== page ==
I feel like Moffat’s just lost the ability to delay gratification and build a while greater than the sum of its parts. Recent who and Sherlock both suffer from this. Think of the grand arcs in the who of even a couple years ago, and then look at what’s going on now. River Song got a several season development full of secrets and careful reveals and subtle hints. Clara was a mystery for a few episodes and suddenly were just handed the rather underwhelming solution.
    Sherlock’s moriarty was developed in a similar fashion over two seasons. Season three? There’s somebody new. Who is he? He’s dead. Again, terribly underwhelming.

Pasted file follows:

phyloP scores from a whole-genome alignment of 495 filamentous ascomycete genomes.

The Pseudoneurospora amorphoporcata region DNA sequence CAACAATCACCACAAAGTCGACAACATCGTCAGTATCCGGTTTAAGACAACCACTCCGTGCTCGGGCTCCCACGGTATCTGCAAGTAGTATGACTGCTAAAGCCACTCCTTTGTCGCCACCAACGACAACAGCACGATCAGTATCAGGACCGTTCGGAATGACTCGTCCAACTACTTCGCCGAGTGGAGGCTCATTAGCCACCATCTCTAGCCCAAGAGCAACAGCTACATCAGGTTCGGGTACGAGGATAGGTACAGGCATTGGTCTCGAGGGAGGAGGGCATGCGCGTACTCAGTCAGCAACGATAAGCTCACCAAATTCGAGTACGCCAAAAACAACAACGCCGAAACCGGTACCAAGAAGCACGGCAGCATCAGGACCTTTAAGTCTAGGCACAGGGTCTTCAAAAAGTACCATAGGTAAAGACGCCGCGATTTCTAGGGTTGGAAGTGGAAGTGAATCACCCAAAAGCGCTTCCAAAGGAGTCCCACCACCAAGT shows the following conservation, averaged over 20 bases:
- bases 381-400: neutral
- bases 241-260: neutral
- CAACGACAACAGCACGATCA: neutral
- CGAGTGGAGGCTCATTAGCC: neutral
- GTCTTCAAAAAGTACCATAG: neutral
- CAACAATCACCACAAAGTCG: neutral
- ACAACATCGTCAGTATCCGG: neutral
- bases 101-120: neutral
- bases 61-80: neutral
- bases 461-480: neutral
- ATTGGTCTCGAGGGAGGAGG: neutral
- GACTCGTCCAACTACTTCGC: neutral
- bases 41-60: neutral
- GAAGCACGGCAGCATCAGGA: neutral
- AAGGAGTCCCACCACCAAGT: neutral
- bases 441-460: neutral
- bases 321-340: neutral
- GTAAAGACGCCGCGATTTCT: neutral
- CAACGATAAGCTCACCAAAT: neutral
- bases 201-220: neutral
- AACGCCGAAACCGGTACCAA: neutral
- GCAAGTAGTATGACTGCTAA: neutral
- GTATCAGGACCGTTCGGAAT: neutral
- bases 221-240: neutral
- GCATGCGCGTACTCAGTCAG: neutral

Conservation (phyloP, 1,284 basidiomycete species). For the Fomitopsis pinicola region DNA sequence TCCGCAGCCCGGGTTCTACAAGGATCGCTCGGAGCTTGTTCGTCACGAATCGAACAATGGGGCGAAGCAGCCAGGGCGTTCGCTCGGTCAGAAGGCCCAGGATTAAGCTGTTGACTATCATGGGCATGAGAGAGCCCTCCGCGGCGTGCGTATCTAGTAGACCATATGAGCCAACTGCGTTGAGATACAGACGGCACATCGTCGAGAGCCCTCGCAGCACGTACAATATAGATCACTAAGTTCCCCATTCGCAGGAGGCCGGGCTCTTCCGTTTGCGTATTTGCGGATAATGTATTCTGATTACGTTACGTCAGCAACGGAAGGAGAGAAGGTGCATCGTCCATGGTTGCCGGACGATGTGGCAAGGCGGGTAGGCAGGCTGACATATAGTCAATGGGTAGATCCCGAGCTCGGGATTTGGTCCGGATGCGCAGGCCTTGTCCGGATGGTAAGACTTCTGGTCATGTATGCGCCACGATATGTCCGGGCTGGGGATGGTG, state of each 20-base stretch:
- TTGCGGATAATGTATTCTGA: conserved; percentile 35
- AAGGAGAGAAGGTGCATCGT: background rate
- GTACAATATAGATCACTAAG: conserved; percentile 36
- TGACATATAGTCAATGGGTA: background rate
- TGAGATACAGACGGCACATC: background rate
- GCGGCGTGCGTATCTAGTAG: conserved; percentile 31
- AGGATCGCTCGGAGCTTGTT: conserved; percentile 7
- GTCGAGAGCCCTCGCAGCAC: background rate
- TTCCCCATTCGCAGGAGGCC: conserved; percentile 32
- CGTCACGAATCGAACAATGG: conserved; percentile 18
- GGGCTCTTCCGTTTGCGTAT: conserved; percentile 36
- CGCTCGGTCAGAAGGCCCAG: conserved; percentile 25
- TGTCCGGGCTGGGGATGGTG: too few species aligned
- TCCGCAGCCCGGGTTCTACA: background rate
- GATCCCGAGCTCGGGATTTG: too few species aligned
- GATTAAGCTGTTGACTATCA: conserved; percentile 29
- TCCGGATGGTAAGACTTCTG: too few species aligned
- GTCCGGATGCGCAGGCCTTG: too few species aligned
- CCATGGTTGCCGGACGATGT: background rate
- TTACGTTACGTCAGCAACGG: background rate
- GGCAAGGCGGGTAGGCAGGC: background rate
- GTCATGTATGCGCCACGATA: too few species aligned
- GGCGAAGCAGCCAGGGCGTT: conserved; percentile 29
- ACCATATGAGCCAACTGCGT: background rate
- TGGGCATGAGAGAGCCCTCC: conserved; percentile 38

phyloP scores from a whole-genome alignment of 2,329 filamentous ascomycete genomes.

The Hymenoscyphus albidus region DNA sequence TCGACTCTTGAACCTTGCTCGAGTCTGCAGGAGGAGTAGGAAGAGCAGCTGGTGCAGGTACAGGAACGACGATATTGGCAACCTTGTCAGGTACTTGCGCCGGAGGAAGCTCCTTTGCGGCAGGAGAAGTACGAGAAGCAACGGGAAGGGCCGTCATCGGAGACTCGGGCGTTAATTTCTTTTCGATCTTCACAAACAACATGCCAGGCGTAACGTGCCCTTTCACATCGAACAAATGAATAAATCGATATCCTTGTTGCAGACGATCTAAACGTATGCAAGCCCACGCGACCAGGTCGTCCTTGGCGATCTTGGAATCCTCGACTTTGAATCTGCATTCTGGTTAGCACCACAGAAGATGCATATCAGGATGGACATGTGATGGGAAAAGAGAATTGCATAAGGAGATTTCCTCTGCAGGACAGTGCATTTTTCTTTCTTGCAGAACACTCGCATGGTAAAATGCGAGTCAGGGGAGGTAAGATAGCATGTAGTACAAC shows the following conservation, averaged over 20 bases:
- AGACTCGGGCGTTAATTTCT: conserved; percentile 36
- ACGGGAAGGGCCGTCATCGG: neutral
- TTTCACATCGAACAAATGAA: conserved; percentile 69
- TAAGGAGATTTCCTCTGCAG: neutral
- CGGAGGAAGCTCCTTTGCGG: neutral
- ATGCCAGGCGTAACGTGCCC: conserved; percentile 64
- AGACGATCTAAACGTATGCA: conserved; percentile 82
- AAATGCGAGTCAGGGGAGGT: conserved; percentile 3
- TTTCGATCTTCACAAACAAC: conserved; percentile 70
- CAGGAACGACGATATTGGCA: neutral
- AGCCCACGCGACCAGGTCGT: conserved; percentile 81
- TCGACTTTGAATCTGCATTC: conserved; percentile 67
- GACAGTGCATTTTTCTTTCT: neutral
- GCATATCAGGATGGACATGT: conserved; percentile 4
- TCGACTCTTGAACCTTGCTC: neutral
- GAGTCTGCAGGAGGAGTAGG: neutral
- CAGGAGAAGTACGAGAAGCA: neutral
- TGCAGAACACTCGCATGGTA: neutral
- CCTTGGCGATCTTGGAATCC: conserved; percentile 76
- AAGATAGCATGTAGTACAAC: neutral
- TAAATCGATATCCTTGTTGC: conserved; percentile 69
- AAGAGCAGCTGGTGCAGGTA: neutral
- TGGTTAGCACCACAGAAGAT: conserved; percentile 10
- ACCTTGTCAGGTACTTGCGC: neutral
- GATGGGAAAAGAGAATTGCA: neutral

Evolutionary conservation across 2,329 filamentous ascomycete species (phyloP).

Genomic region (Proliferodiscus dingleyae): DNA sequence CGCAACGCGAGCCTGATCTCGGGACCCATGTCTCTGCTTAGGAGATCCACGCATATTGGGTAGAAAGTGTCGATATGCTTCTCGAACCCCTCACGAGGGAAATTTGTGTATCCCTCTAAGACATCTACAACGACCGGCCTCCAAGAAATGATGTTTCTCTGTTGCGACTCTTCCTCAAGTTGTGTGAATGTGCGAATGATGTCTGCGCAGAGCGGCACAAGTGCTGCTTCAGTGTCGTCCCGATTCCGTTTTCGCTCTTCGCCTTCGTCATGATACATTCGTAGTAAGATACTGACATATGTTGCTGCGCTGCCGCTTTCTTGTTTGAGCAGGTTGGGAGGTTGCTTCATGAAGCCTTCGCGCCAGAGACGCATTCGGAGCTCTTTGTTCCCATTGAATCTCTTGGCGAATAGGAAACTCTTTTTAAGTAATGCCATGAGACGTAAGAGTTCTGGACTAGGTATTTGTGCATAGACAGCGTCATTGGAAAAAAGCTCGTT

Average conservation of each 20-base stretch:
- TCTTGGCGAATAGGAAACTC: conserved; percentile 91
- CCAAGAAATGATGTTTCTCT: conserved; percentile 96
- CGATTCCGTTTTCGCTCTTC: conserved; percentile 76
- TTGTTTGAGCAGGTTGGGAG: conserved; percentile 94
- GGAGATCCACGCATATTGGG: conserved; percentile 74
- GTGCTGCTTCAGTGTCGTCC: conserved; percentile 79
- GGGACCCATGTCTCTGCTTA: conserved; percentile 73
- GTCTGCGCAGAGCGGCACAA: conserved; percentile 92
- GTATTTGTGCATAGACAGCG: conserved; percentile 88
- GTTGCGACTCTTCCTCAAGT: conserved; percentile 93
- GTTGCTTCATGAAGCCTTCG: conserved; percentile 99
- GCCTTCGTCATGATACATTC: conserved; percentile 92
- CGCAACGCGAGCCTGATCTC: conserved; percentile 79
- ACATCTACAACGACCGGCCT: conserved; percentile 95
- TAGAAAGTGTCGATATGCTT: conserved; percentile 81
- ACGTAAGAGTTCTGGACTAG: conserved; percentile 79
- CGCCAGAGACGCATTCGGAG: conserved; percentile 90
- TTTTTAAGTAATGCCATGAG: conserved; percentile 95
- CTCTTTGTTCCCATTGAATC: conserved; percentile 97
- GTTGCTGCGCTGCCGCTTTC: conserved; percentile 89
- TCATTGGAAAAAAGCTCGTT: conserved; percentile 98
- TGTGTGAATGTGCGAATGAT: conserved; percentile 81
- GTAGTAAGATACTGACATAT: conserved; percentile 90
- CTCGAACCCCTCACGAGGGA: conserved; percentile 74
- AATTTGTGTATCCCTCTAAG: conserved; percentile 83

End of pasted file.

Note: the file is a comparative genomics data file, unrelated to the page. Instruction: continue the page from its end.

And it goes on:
I’m not saying it wasn’t problematic at points previous to this, but I feel like the last few years Moffat’s abandoned all the stuff that excited fans and is just trying to make ‘cool’ bits.
    Rant over. Grin.

  2. I absolutely agree with you that the Doctor is beginning to sound more similar to Sherlock (the character himself, in Moffat’s show Sherlock) – I’ve noticed it several times. I also agree that Moffat, and the other writers of Sherlock, have taken the aspect of a certain disonance with society due to intelligence and introspection which the Conan Doyle version of Sherlock Holmes had, and have emphaisied it, possibly to the detriment of the show.